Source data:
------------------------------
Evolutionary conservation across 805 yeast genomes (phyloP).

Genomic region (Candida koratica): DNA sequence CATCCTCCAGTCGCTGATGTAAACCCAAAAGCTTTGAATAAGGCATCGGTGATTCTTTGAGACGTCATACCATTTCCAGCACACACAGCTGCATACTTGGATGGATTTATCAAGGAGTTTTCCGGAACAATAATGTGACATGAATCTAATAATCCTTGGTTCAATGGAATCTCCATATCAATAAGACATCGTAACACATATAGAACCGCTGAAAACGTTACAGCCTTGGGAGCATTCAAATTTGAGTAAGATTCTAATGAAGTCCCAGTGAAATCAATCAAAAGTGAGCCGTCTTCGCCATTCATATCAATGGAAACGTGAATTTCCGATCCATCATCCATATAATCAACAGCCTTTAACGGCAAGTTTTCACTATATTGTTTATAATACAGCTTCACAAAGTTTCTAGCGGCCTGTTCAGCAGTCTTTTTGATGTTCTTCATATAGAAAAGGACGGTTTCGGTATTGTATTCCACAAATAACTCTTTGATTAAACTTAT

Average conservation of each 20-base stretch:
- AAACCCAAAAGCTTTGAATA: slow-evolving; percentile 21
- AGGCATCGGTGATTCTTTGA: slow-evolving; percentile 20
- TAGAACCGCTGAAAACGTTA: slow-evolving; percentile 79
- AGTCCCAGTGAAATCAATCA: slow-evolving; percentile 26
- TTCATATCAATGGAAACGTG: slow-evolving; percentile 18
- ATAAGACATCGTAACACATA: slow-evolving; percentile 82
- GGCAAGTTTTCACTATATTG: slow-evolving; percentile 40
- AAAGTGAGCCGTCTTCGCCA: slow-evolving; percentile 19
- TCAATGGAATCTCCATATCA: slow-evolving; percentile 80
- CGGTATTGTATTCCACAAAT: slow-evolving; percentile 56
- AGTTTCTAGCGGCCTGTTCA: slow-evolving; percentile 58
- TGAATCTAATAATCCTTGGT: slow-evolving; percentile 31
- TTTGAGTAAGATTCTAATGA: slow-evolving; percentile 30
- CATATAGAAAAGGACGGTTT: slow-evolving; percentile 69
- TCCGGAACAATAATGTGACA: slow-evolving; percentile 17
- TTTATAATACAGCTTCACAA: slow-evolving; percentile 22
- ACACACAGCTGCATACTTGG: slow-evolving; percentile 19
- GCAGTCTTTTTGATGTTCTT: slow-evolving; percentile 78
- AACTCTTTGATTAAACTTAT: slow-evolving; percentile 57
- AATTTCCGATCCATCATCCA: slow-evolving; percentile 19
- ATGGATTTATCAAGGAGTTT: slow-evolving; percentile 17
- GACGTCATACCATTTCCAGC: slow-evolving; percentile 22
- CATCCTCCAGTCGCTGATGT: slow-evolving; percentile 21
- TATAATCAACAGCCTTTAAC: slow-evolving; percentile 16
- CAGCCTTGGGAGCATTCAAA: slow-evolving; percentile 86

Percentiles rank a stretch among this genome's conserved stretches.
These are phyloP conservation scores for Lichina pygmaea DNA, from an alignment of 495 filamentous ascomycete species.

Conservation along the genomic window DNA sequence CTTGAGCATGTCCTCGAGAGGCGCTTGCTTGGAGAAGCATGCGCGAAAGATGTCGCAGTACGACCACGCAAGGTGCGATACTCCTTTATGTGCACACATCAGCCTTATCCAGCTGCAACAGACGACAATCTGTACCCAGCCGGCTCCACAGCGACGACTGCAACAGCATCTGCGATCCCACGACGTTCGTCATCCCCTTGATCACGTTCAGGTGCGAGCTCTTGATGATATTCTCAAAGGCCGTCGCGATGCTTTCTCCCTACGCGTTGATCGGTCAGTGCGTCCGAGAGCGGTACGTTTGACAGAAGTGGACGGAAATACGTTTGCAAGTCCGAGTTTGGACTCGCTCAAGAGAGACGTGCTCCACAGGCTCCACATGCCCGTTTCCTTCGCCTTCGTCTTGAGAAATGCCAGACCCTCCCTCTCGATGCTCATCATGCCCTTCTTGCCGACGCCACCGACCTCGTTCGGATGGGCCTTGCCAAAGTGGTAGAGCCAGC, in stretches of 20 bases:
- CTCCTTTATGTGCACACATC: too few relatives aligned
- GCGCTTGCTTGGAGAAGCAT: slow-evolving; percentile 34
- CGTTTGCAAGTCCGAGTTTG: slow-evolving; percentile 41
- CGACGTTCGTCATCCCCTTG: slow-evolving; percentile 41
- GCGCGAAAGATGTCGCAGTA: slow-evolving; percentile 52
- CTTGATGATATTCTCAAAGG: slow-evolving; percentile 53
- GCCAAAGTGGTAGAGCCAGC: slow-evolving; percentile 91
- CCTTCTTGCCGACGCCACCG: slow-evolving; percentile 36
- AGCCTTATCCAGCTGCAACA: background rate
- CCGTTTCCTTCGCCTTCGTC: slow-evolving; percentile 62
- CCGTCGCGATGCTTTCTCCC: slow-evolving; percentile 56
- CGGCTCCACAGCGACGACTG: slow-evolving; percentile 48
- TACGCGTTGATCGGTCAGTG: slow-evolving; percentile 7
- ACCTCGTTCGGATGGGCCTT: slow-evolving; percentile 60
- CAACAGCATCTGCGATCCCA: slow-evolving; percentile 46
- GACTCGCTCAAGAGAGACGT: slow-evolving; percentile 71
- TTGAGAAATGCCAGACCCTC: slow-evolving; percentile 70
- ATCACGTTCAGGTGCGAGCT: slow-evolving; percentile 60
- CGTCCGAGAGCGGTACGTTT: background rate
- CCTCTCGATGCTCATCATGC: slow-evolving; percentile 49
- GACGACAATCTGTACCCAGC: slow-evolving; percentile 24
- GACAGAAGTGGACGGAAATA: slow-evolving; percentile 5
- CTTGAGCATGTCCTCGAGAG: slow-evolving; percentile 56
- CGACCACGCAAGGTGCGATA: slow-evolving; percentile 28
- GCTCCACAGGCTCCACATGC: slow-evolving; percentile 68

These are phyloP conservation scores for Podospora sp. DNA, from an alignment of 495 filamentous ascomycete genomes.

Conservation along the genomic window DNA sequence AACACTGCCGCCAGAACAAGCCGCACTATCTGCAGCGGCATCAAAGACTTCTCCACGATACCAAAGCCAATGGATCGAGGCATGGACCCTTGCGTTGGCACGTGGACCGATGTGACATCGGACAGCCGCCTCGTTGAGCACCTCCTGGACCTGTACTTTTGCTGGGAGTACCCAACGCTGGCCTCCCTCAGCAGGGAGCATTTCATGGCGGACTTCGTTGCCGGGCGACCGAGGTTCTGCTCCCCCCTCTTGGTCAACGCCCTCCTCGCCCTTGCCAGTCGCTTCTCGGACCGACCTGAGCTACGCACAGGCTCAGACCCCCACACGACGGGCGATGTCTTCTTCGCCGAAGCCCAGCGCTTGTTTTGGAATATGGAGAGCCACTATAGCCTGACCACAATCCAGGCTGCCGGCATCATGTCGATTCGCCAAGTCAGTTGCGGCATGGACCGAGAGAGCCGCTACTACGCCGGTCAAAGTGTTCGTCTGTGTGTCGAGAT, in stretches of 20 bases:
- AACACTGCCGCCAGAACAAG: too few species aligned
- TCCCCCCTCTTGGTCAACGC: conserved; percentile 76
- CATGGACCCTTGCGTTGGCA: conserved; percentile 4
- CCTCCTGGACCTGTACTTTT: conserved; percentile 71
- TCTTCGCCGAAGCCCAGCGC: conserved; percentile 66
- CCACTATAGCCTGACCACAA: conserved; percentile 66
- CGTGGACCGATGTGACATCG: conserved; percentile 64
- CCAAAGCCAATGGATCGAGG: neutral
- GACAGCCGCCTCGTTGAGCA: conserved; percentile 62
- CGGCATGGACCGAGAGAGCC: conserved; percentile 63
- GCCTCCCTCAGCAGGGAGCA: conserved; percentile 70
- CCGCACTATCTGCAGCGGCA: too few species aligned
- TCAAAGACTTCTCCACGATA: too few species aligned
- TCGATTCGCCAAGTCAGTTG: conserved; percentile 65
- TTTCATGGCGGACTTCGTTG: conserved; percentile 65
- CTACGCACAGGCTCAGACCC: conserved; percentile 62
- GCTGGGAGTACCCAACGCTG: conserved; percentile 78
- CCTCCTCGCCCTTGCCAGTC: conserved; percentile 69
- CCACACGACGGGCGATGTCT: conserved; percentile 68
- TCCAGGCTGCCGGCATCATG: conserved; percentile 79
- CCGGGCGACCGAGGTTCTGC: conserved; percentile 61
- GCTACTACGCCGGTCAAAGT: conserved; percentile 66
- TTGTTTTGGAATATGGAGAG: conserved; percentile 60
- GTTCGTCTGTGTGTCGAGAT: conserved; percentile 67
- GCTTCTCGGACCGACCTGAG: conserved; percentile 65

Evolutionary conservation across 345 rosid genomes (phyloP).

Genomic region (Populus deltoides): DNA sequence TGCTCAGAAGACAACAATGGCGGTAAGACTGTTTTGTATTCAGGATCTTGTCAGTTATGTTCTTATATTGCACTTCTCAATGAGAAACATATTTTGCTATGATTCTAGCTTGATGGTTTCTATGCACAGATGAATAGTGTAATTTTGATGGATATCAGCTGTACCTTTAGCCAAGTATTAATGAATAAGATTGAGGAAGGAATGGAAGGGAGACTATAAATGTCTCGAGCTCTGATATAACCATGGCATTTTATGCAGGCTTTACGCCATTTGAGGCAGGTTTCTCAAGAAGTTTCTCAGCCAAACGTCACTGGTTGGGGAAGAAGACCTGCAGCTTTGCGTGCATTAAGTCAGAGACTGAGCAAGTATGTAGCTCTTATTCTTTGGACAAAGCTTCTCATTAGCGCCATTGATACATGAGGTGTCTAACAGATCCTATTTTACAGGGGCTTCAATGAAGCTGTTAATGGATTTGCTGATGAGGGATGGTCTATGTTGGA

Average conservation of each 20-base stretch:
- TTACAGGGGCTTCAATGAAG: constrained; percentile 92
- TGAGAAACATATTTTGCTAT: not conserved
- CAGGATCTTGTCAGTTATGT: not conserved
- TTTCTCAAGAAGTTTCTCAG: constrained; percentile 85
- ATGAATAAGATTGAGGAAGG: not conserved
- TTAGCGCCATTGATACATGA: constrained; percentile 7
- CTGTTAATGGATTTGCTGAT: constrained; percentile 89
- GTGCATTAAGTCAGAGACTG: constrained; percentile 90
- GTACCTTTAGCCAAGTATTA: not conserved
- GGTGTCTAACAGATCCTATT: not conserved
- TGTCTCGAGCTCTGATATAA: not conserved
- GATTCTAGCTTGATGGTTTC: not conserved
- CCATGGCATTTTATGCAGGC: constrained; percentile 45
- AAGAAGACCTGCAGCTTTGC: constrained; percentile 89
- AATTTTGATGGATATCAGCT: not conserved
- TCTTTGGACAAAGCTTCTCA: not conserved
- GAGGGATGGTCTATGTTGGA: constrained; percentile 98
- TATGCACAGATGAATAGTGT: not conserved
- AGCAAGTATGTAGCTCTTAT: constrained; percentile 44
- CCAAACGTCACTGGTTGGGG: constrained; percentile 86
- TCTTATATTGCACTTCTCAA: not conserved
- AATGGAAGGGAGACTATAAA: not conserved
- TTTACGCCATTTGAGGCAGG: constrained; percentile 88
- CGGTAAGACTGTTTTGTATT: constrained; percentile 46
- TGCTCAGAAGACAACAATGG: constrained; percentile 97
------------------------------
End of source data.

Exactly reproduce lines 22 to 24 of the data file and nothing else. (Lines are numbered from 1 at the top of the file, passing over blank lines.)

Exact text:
- AACTCTTTGATTAAACTTAT: slow-evolving; percentile 57
- AATTTCCGATCCATCATCCA: slow-evolving; percentile 19
- ATGGATTTATCAAGGAGTTT: slow-evolving; percentile 17